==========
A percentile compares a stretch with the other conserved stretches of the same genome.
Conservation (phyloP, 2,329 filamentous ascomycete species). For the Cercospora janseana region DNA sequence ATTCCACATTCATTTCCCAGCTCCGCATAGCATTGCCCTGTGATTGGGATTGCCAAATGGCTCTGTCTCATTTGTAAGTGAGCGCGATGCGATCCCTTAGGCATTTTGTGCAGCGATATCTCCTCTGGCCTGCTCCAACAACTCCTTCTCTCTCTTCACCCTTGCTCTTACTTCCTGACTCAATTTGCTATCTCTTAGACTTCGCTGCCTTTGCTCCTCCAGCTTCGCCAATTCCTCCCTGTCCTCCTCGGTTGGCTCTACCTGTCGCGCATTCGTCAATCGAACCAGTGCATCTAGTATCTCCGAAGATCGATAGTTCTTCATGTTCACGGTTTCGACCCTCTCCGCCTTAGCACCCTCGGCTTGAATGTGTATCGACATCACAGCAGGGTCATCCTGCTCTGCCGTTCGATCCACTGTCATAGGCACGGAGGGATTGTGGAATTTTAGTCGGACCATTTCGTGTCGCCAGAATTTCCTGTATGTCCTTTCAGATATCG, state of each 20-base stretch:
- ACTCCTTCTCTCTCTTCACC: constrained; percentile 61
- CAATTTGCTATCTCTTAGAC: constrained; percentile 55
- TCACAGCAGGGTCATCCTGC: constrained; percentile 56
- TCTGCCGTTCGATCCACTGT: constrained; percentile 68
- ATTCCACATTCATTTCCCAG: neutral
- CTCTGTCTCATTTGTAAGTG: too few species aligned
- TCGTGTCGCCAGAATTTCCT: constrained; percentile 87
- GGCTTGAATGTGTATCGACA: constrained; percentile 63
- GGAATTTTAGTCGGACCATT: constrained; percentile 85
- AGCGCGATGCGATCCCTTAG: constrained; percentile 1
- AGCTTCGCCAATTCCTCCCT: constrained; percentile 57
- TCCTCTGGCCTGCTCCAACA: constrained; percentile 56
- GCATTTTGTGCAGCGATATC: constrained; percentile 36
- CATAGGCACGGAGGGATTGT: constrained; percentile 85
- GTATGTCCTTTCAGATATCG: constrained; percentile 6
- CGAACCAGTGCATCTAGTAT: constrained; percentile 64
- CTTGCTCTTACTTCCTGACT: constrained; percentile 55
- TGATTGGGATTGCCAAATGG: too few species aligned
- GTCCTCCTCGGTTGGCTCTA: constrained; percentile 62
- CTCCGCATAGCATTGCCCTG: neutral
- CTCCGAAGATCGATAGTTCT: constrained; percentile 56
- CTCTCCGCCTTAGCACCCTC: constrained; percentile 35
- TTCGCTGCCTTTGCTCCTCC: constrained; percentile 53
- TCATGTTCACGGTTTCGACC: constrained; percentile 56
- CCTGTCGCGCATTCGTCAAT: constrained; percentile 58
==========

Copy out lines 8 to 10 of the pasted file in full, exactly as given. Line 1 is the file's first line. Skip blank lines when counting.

- CTCTGTCTCATTTGTAAGTG: too few species aligned
- TCGTGTCGCCAGAATTTCCT: constrained; percentile 87
- GGCTTGAATGTGTATCGACA: constrained; percentile 63